ST PAUL, Minn. — Minnesota is another step closer to adult-use cannabis for recreational use, after the Minnesota Senate voted 34-33 in favor of legalization on Friday.
Following the party-line vote, the bill now must go to a conference committee to iron out differences with the version passed in the Minnesota House earlier this week, then face a final vote in each chamber before it could go to the desk of Governor Walz.
A series of amendments were added to the measure before the Senate vote, which included a provision that would allow local governments to impose restrictions on cannabis retailers.
Supporters of recreational cannabis felt the 2023 session would be their best chance yet at legalization, with the trifecta of DFL control in the House, Senate and governor's office.
Both versions of the bill run over 300 pages. Among the major differences, the Senate version allows people to possess up to 5 pounds of cannabis flower at home, though only 2 pounds could be from sources other than home-grown. The House limit is 1.5 pounds whatever the source. The tax rate on cannabis products in the Senate bill is 10%, compared to 8% in the House version.
The measure would also expunge previous low-level marijuana-related criminal convictions, as supporters argue such convictions disproportionately affect communities of color.
“The prohibition of cannabis is a failed system that has not achieved the desired goals and has had incredible costs for our communities, especially for communities of color,” the lead author, DFL Sen. Lindsey Port, of Burnsville, told her colleagues.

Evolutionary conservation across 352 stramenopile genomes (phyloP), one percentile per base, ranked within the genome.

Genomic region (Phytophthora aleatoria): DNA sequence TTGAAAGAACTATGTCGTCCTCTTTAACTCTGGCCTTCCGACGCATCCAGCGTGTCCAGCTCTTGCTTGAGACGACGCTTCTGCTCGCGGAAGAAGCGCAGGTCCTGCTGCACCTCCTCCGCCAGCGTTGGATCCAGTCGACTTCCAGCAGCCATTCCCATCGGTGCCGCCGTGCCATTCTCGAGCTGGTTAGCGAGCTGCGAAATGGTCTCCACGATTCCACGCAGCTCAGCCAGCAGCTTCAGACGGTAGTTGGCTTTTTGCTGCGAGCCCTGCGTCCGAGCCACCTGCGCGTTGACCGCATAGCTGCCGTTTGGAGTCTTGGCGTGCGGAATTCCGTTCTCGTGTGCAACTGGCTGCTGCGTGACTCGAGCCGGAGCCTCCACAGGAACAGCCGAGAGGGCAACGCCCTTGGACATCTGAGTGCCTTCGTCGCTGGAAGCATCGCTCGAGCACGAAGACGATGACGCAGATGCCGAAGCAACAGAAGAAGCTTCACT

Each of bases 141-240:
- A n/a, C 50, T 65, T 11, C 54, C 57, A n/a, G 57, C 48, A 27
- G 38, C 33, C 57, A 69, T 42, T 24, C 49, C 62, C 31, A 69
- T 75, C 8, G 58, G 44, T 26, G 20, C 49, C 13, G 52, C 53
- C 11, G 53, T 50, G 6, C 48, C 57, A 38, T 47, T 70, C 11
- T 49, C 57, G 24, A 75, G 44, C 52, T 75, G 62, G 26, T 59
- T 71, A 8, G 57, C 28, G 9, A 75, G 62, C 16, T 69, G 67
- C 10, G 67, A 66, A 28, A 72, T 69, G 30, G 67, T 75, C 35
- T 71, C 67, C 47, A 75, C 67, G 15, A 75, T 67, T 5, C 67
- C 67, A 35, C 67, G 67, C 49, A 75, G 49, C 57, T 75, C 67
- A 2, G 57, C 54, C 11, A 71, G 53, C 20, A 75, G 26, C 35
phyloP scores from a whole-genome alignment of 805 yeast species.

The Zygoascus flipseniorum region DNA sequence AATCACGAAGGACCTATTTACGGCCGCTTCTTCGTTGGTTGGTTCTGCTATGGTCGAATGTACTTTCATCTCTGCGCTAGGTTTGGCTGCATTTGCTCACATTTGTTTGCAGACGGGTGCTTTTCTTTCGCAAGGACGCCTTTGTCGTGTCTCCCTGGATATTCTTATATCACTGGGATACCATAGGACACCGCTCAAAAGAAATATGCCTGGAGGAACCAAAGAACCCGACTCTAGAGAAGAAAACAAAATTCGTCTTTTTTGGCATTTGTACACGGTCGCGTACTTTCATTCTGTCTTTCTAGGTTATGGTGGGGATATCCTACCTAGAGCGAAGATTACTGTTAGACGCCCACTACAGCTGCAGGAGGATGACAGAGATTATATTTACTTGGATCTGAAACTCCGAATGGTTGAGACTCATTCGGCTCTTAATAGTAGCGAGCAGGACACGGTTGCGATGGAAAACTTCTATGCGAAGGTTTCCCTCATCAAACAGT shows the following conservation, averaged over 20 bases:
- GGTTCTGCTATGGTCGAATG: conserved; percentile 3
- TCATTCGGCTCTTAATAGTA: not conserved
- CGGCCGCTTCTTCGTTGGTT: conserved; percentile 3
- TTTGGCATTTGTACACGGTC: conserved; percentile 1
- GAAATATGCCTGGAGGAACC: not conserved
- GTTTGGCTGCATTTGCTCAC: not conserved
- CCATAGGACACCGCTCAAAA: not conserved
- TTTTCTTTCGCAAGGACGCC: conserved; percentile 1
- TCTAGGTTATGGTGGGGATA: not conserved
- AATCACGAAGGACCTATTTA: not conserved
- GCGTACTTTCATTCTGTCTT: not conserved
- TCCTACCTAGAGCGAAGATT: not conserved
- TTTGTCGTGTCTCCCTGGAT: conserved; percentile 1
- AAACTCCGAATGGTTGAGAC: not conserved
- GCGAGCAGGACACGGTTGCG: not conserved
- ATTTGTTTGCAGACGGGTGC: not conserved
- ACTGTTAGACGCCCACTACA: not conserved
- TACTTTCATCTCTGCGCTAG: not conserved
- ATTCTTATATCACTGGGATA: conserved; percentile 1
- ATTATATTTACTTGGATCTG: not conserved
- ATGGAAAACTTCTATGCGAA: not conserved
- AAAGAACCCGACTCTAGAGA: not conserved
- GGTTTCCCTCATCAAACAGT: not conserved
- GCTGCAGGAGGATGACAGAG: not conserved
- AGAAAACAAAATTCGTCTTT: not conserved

Republican senators argued during the debate that the bill isn’t ready to become law this year and needs more work. They expressed concerns about the impacts on traffic safety and crime, addiction and other mental health issues.
“We’re opening a door that is going to be very difficult to close, and it’s going to be very difficult to put the genie back on the bottle once this occurs,” said Republican Sen. Warren Limmer, of Maple Grove, the lead Republican on the Senate Judiciary and Public Safety Committee.
If the bill is signed into law, possession would become legal this summer, and decriminalization would go into effect in August of this year for the amounts prescribed in the bill. It would take longer for the state to begin issuing licenses to dispensaries and other newly-legal businesses because an entire state regulatory agency would need to be created first.
Gov. Walz has pledged to sign the bill if it reaches his desk. Minnesota would become the 23rd state to legalize adult-use cannabis.
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